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Construction Management And Planning Sengupta Pdf Free Download

The low-lying northern coast and Nile Delta region are a high priority for adaptation to climate change (UNDP, 2017865). The Egyptian government has committed 200 million USD to hard coastal protection at Alexandria and adopted integrated coastal zone management for the northern coast. Recent activities include integrating SLR risks within adaptation planning for social-ecological systems, with special focus on coastal urban areas, agriculture, migration and other human security dimensions (Government of Egypt, 2016866; UNDP, 2017867).

Construction Management And Planning Sengupta Pdf Free Download

Seabed dredging of sand and gravel can have negative impacts on marine ecosystems such as seagrass meadows and corals (Erftemeijer and Lewis III, 20061615; Erftemeijer et al., 20121616). Nourishment practices on sandy beaches have also been shown to have drawbacks for local ecosystems if local habitat factors are not taken into consideration when planning and implementing nourishment and maintenance (Speybroeck et al., 20061617). A further emerging issue is beach material scarcity mainly driven by demand of sand and gravel for construction, but also for beach and shore nourishment (Peduzzi, 20141618; Torres et al., 20171619), which makes sourcing the increasing volumes of beach materials required to sustain beaches in the face of SLR more expensive and challenging (Roelvink, 20151620).

In response, in a second generation of studies, several frameworks have been proposed and tested to advance scholarship on barriers to adaptation (Eisenack and Stecker, 2012; Barnett et al., 2015; Lehmann et al., 2015; Bisaro and Hinkel, 2016). A frequently used framework was developed by Moser and Ekstrom (2010) who identified and linked key barriers to certain stages of the policy process: understanding, planning and management stages. Moser and Ekstrom (2010) argue that conditions, such as the scope and scale of adaptation, have significant implications for which barriers are activated in the policy process, and how persistent and difficult they are to overcome. This and other frameworks have been applied in a diversity of contexts, providing valuable insights about the governance challenges involved in adapting to climate change and suggestions for improvement (Ekstrom and Moser, 2014; Rosendo et al., 2018; Thaler et al., 2019).

Cross-scale and cross-domain coordination: SLR creates new coordination problems across jurisdictional levels and domains, because impacts cut across scales, sectors and policy domains and responding often exceeds the capacities of local governments and communities (medium confidence; Araos et al., 2017; Termeer et al., 2017; Pinto et al., 2018; Clar, 2019; Clar and Steurer, 2019; Sections 4.3.2 and 4.4.2). Local responses are generally nested within a hierarchy of local, regional, national and international governance arrangements and cut across sectors (Cuevas, 2018; Chhetri et al., 2019; Clar, 2019). Furthermore responding to SLR is only one administrative priority amongst many, and the choice of SLR response is influenced by multiple co-existing functional responsibilities and perspectives (e.g., planning, emergency management, asset management and community development) that compete for legitimacy, further complicating the coordination challenge (Klein et al., 2016; Vij et al., 2017; Jones et al., 2019).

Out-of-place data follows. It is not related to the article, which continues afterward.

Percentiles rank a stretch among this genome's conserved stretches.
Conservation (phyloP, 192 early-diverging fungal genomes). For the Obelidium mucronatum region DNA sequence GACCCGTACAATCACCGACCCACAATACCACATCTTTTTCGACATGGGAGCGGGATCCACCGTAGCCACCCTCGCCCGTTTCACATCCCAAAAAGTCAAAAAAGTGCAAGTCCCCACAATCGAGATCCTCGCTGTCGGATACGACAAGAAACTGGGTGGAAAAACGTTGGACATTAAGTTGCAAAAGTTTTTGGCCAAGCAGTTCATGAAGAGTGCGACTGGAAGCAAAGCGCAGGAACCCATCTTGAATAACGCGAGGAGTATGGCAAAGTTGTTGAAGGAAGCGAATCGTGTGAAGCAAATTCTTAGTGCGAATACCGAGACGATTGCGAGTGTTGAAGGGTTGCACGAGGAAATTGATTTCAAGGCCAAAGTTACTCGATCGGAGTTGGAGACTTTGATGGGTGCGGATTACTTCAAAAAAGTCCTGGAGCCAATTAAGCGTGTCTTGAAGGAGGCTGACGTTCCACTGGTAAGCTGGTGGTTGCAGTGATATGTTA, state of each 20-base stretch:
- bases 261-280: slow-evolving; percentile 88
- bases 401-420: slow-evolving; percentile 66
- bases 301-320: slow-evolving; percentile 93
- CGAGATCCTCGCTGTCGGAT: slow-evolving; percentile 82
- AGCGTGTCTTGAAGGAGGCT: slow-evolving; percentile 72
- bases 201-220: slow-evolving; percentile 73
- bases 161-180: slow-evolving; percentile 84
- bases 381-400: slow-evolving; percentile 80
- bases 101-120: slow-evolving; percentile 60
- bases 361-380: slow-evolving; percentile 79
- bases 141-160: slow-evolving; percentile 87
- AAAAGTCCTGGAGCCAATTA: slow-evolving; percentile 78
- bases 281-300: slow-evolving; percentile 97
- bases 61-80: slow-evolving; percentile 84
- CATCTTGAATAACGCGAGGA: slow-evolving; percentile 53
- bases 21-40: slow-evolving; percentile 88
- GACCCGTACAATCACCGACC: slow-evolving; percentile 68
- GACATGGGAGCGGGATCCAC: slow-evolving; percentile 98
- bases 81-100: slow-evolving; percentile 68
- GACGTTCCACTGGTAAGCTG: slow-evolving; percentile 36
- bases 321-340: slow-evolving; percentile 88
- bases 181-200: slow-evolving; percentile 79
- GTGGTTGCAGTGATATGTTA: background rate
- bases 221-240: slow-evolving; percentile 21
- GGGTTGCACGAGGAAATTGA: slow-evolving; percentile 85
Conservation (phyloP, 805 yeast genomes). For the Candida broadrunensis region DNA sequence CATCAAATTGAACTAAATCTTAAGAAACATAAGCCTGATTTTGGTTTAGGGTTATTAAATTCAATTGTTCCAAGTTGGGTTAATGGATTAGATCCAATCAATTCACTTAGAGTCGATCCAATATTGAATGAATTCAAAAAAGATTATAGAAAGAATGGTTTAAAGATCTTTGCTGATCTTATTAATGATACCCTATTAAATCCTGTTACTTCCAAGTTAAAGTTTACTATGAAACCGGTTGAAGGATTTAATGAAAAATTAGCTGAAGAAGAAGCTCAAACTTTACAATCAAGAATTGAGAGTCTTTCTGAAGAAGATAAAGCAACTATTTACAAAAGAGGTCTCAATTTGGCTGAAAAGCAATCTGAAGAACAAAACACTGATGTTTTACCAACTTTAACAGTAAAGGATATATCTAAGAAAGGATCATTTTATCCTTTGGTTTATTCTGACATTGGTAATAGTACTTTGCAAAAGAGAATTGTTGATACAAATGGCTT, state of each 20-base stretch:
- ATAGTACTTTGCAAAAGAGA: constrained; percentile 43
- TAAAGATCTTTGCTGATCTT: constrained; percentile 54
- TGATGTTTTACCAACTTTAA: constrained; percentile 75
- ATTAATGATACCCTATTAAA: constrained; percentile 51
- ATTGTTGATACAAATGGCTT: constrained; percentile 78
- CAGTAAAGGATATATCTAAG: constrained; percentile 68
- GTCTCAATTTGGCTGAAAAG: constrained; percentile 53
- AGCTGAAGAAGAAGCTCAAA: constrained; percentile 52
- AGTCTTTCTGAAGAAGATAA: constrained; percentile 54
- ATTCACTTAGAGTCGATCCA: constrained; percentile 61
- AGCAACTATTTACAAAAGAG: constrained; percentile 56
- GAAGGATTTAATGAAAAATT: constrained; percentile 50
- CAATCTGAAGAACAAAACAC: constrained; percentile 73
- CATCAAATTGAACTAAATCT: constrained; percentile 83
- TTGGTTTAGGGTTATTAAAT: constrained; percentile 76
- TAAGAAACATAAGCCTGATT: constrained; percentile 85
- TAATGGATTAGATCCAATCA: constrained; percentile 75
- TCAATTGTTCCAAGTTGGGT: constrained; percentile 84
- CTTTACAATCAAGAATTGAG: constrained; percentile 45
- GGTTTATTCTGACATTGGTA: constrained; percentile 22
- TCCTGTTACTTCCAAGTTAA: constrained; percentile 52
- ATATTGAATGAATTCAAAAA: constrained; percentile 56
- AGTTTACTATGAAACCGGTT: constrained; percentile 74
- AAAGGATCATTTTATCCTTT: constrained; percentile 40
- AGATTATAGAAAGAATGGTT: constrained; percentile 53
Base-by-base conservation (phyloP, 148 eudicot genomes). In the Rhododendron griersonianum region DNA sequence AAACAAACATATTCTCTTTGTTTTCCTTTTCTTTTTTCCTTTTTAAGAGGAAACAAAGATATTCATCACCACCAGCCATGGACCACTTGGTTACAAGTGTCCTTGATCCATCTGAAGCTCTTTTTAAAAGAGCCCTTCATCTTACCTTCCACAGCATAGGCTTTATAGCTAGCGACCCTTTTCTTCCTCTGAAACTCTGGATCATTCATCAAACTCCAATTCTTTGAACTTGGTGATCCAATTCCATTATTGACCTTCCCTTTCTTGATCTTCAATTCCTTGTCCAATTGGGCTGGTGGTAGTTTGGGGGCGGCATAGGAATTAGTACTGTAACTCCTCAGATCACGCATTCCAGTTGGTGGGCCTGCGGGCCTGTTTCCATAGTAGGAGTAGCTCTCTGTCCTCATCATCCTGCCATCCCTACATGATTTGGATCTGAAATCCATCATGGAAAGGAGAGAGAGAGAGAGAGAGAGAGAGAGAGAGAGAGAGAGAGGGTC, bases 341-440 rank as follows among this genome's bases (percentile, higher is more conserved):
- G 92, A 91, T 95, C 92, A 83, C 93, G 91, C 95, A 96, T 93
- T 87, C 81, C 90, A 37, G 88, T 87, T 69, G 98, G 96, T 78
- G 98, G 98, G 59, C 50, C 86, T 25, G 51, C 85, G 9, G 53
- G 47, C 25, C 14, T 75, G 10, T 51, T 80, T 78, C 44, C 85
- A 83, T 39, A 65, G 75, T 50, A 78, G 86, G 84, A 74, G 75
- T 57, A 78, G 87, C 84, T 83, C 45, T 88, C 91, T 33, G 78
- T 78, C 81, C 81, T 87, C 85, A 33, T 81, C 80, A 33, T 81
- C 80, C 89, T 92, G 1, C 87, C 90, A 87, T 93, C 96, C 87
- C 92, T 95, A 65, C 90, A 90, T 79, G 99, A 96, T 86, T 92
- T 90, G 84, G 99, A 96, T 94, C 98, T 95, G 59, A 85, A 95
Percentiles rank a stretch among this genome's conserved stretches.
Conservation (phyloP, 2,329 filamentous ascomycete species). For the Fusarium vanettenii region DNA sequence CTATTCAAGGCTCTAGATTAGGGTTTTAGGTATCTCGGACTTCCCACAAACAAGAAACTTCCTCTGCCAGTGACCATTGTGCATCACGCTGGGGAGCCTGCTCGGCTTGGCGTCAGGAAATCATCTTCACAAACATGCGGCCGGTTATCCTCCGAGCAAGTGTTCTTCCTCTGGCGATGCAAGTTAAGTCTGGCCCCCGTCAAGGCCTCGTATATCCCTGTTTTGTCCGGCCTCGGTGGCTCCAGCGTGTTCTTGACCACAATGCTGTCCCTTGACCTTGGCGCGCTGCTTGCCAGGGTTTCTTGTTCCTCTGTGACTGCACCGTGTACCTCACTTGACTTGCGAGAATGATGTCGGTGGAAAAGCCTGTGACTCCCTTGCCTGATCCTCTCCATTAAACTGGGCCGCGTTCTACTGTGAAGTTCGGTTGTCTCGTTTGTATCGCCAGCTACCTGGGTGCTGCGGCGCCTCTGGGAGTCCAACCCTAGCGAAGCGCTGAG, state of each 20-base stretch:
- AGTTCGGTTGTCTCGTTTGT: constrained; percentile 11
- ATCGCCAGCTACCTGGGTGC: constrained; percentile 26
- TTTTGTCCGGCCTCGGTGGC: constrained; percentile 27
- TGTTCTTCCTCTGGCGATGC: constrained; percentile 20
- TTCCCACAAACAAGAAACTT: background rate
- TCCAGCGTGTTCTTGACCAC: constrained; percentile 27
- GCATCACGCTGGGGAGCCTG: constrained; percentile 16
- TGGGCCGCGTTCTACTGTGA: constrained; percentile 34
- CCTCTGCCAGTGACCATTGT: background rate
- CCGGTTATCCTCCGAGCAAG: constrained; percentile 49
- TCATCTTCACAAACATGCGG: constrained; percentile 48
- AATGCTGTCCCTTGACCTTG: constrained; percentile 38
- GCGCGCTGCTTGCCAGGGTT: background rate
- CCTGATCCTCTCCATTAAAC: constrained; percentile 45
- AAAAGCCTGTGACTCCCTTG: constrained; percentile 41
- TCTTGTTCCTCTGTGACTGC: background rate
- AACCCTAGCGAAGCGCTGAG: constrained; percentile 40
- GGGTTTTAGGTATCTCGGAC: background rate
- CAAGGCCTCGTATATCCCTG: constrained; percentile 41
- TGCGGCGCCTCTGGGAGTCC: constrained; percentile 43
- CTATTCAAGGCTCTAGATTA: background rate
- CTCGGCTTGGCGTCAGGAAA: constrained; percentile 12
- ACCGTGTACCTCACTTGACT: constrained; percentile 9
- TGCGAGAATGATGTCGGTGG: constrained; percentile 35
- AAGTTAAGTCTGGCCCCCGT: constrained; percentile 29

Irrespective of whether expected utility or robustness criteria are applied, there is high confidence that an effective way of dealing with large uncertainties is adaptive decision making (also called iterative decision making, adaptive planning or adaptive management), which maintains that decision and decision analysis should be conducted within an iterative policy cycle. This approach includes monitoring of sea level variables and evaluation of alternatives in this light in order to learn from past decisions and collect information to inform future decisions (Haasnoot et al., 20132175; Barnett et al., 20142176; Burch et al., 20142177; Jones et al., 20142178; Wise et al., 20142179; Kelly, 20152180; Lawrence and Haasnoot, 20172181). Such a staged approach is especially suitable for coastal adaptation due to the long lead and lifetimes of many coastal adaptation measures and the deep uncertainties in future sea levels (Hallegatte, 20092182; Kelly, 20152183). Prominent representatives of methods that entail this idea are Dynamic Adaptive Policy Pathways (Haasnoot et al., 20132184) and Dynamic Adaptation Planning (Walker et al., 20012185). An important prerequisite for any adaptive decision-making approach is a monitoring system that can detect sea level signals sufficiently early to enable the required responses (Hermans et al., 20172186; Haasnoot et al., 20182187; Stephens et al., 20182188). 350c69d7ab


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